president of Cuba.
Cuban President Raúl Castro was among the speakers at today’s memorial to Nelson Mandela. In an unprecedented exchange, President Obama shook Castro’s hand as he made his way to speak at the podium. "Let us pay tribute to Nelson Mandela,” Castro said. "The ultimate symbol of dignity and unwavering dedication to the revolutionary struggle, to freedom and justice, a prophet of unity, peace and reconciliation. As Mandela’s life teaches us, only the concerted effort of all nations will empower humanity to respond to the enormous challenges that today threatens its very existence." We also air a video clip of the 1991 meeting between Mandela and Fidel Castro in Cuba.
AMY GOODMAN: Cuban President Raúl Castro also spoke at today’s Mandela memorial. In an unprecedented exchange at the memorial, President Obama shook Castro’s hand as Obama made his way to speak. This is President Raúl Castro.
PRESIDENT RAÚL CASTRO: [translated] President Jacob Zuma, relatives of Nelson Mandela, distinguished dignitaries, fraternal people of South Africa, let us pay emotional tribute to Nelson Mandela, the ultimate symbol of dignity and unwavering dedication to the revolutionary struggle for freedom and justice, a prophet of unity, peace and reconciliation.
Alongside his comrades in the struggle, Mandela has led his people in the battle against apartheid to open the way to a new South Africa, a nonracial and a united South Africa in its quest for happiness, equality and the well-being of all of its children, a nation bent on overcoming the consequences of colonialism, slavery and racial segregation. Setting an example of integrity and perseverance, Mandela later headed the efforts to eradicate poverty, reduce inequality and create opportunities for all.
Mandela has set out an insurmountable example to Latin America and the Caribbean, which are currently moving towards unity and integration for the benefit of their peoples on the basis of respect for diversity and convinced that it is only through dialogue and cooperation that discrepancies can be resolved and a civilized relationship established between those who think differently. As Mandela’s life teaches us, only the concerted efforts of all nations will empower humanity to respond to the enormous challenges that today threaten its very existence.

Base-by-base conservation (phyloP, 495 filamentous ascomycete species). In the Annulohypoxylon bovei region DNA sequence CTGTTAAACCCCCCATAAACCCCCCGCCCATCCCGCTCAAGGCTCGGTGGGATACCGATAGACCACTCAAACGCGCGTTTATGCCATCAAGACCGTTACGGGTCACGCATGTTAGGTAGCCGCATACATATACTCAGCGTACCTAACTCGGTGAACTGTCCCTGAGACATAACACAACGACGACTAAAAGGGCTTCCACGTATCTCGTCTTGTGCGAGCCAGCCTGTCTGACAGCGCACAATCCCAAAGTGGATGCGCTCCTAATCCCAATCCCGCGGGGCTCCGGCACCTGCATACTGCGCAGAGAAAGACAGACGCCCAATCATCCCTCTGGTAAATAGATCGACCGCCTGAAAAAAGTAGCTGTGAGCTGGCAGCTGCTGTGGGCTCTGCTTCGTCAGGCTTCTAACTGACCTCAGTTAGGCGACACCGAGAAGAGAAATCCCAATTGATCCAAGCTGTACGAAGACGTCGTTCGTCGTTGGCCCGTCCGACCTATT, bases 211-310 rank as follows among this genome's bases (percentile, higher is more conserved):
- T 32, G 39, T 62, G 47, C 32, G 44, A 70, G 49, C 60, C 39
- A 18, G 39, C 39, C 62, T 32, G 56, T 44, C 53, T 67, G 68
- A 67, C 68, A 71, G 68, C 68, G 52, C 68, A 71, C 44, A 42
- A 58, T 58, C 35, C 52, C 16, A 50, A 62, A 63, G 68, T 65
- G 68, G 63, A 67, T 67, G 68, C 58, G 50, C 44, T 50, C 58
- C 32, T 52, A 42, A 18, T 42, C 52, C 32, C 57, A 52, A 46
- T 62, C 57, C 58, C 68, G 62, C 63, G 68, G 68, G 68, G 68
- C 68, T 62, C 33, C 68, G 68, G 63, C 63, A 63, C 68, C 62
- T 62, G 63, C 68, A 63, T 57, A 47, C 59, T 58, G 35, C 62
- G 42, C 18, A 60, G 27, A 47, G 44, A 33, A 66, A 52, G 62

Cuba, a country born in the struggle for independence and for the abolition of slavery, and whose children have African blood in their veins, has had the privilege of fighting and building alongside the African nations. We shall never forget Mandela’s moving homage to our common struggle when on the occasion of his visit to our country on July 26, 1991, he said—and I quote—"The Cuban people have a special place in the hearts of the peoples of Africa."
I remember at this moment his bond of affection with Fidel Castro, a symbol of the fraternal relations between Africans and Cubans. Fidel has said—and I quote—"Nelson Mandela will not go down in history for the 27 consecutive years he spent incarcerated without ever renouncing his ideas. He will go down in history because he was capable of cleaning up his soul from the poison that such an unfair punishment could have planted there, and for his generosity and wisdom, which at the time of victory allowed him to lead with great talent his selfless and heroic people, knowing that the new South Africa could not be built on hatred and vengeance."
AMY GOODMAN: Cuban President Raúl Castro, speaking at today’s memorial for South African President Nelson Mandela. Before we go to break, let’s go back to that moment in 1991 that Raúl Castro just described when Mandela traveled to Cuba to meet then-President Fidel Castro.
NELSON MANDELA: Before we say anything, you must tell me when you are coming to South Africa. You see—no, just a moment, just a moment, just a moment.
PRESIDENT FIDEL CASTRO: [translated] The sooner the better.
NELSON MANDELA: And we have had a visit from a wide variety of people. And our friend, Cuba, which had helped us in training our people, gave us resources to keep current with our struggle, trained our people as doctors, and SWAPO, you have not come to our country. When are you coming?
PRESIDENT FIDEL CASTRO: [translated] I haven’t visited my South African homeland yet. I want it, I love it as a homeland.
AMY GOODMAN: That was Nelson Mandela in 1991, soon after he was released from jail, visiting President Fidel Castro in Cuba, thanking him for his support. The United States had provided surveillance intelligence to the apartheid regime in the early 1960s that located Nelson Mandela in hiding, that led to his arrest and subsequent 27 years in prison. This is Democracy Now!, democracynow.org, The War and Peace Report. When we come back, we’ll hear from the former South African Archbishop Desmond Tutu. Stay with us.